Third Culture Kids and how to bond with The Cat

September 9, 2013

As the story goes, she wanted to marry and she wanted to travel too, so she married a man who had a gazillion stamps in his passport — only to discover that he never wanted to move again.

This is how it goes with so called Third Culture Kids, or TCKs, the term coined to describe kids who have a passport from one country and live in another. They tend to be either restless beyond measure later in life, always needing to be on the move to one place or another, or they tend to want to simply stay put.

There has been plenty written about TCKs in recent years, maybe most notably that when one is a child of the world it can be hard to form attachments later on. How do you connect when you know you’re always going to eventually be separated? Getting close to someone means inevitable pain with no payoff.

But there are payoffs. And sometimes there are attachments too. This morning The Cat reminded us of this.

The Cat, for those not familiar with our family life in Uganda, is sort of like The Prodigal. We don’t know if we’re going to get a phone call one day telling us to come and get him from jail. A playboy cat, he is, at minimum. After four years in our family now, we still never know if and when he will show up, making his way home from one of his girlfriend’s and the obvious affection he gets there.

But this morning, the first day back at school for the kids, he did.

We didn’t get much sleep. This is how it is when you cross too many time zones in too brief a time. The days become nights and the nights become a chore, especially knowing one has to get up in just a few hours to face the drudgery of a new school year.

But this morning, for the first time since we arrived in Uganda several days ago, The Cat appeared.

It was still before sunrise and Mom was in the kitchen and The Cat jumped on the washing machine just outside the kitchen window (The Cat never comes inside the house), to gave a hello, all of which is remarkable because Mom and The Cat aren’t what you would call soul mates.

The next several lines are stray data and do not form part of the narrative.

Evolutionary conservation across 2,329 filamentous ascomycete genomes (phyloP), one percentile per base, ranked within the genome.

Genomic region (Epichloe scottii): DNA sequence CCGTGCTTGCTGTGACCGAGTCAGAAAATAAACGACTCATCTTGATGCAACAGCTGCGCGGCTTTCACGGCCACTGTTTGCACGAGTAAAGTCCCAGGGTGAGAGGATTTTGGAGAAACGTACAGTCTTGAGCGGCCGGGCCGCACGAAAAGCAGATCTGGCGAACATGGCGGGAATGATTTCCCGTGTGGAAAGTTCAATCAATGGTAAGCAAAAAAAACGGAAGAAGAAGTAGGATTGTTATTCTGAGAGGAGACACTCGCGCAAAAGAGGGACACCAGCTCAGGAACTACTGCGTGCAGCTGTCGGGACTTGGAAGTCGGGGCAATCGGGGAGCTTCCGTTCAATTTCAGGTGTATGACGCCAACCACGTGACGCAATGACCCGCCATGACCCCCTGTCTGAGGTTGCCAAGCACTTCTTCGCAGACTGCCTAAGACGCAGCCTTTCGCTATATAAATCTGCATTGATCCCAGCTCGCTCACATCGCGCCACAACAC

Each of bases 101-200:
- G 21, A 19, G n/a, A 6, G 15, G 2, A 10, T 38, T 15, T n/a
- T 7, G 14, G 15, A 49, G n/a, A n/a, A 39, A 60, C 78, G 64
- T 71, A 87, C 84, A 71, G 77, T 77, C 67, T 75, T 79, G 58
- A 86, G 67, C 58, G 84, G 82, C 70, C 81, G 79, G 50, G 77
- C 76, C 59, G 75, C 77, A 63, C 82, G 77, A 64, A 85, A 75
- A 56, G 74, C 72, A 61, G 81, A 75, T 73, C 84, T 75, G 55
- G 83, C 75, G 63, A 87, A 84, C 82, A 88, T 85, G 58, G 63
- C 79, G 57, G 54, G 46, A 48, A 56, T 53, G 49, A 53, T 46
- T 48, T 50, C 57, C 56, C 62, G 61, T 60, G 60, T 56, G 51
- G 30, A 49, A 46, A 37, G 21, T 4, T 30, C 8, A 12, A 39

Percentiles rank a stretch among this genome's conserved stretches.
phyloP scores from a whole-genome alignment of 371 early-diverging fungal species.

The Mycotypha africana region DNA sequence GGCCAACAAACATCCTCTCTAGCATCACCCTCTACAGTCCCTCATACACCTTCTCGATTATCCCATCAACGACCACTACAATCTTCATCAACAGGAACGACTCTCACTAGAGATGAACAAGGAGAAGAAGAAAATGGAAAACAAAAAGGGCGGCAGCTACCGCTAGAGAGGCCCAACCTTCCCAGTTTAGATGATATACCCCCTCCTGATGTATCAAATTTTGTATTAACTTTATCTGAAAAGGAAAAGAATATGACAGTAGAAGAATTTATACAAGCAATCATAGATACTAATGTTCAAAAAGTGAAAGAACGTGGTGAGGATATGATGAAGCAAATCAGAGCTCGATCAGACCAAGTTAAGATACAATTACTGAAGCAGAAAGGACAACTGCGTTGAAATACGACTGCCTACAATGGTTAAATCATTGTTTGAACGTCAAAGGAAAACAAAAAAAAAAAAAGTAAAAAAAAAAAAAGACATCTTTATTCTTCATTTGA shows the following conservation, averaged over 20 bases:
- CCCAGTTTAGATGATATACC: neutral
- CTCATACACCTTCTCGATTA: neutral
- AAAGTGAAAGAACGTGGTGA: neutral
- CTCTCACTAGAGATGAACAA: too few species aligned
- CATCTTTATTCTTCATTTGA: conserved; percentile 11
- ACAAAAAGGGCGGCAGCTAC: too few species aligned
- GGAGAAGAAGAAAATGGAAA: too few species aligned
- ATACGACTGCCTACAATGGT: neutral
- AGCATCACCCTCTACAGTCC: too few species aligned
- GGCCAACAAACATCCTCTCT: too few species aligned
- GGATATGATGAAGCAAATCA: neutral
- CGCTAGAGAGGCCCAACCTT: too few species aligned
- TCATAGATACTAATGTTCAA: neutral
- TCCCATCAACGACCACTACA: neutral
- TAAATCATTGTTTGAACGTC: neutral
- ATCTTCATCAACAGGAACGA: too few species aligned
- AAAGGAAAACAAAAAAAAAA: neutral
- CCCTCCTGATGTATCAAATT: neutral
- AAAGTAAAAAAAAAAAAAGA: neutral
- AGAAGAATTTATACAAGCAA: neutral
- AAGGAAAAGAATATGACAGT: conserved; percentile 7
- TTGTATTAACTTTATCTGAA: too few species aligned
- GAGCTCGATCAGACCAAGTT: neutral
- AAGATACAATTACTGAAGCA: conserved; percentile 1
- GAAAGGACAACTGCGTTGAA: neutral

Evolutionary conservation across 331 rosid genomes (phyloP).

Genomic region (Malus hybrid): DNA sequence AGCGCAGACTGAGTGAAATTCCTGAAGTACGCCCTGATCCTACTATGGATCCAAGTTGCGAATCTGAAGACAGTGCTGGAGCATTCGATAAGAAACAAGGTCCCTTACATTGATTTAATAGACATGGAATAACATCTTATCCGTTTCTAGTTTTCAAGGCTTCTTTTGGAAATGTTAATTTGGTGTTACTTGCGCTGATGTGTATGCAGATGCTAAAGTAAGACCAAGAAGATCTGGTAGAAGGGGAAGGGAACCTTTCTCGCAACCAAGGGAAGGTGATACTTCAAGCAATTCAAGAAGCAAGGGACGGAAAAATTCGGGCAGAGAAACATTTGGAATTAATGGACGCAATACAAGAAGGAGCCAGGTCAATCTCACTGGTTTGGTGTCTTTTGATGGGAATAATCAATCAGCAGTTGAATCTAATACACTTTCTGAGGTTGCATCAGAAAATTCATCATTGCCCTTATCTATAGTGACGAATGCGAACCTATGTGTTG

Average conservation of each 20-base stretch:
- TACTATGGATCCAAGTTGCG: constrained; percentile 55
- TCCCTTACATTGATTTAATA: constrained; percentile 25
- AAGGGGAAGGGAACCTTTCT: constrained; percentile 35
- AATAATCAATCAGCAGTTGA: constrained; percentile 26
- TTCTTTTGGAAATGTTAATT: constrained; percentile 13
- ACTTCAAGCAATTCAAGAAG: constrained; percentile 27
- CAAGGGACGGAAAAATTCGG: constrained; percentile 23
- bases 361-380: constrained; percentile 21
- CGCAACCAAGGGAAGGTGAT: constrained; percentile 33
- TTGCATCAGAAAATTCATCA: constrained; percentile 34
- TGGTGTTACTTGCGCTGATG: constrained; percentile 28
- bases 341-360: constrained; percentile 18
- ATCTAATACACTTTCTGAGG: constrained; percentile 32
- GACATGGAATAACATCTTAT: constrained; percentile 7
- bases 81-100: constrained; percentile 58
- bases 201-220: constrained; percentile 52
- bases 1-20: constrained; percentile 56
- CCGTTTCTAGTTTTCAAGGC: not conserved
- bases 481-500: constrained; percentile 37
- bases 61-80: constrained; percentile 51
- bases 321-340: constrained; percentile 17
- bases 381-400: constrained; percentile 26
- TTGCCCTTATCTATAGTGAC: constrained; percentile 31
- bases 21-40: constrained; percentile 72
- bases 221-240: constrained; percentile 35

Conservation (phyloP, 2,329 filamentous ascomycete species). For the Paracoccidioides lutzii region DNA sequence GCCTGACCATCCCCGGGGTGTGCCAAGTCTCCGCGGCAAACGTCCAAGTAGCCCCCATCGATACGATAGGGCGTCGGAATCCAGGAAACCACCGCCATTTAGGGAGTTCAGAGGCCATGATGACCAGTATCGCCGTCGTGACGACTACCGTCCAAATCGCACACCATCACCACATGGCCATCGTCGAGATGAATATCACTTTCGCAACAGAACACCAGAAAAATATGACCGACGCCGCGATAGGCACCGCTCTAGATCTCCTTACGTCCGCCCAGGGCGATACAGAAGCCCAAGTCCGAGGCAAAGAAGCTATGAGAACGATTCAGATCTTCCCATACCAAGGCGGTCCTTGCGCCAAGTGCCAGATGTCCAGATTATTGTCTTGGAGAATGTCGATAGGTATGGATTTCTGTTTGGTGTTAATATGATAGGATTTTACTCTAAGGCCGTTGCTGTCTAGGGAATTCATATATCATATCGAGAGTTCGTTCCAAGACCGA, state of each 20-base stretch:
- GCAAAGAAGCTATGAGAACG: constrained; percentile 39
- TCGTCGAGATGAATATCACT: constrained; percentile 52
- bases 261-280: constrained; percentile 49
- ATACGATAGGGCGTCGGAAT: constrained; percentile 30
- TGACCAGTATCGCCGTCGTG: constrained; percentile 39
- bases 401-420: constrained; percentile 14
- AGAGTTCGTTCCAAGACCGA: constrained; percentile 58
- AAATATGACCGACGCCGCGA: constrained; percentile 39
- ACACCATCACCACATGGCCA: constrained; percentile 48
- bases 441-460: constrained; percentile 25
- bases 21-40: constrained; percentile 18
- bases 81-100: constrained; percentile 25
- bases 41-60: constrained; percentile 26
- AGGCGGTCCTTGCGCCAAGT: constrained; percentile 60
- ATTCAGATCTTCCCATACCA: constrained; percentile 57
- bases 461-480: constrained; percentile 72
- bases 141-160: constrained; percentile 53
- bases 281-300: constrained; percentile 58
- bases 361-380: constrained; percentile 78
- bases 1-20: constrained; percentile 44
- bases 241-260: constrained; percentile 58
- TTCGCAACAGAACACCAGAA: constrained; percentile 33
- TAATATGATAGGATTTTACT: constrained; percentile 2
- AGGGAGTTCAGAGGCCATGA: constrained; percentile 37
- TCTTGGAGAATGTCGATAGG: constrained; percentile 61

And the kids, still in their PJs, barely out of bed, went out to say hello and give him some food and The Cat said thanks in that way with lots of cuddling along the kids’ little legs that showed he was genuinely happy.

And Dad breathed easier, sort of, knowing that The Cat is at least still alive, nothing to be taken for granted when leaving such an animal to his own wits for four months while we’re on the other side on the ocean in our Canadian home every year.

In this regard, I suppose, The Cat is as patient with us as we are with him.

The kids then ate their breakfast and put on their shoes and threw their school backpacks in the car and they were then driven off down the bumpy dirt road that runs from our home. And even though things will still be topsy-turvy around here for a while, The Cat sat still and watched them drive off and all was, more or less, back to normal.

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September 9, 2013 • Posted in
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2 thoughts on “Third Culture Kids and how to bond with The Cat”

  1. So it sounds like you are TCK who is raising TCK’s. Where did you grow up?

    It’s great to find another writer talking about the TCK experience, especially from a Dad’s perspective, which I haven’t come across too often. Thank you for your post.

  2. Well I’m a foreigner (aren’t we all) for sure, but not really a TCK. I was born in Berlin but grew up in Canada where I was shipped, so to speak, pretty well right on my 3rd birthday.

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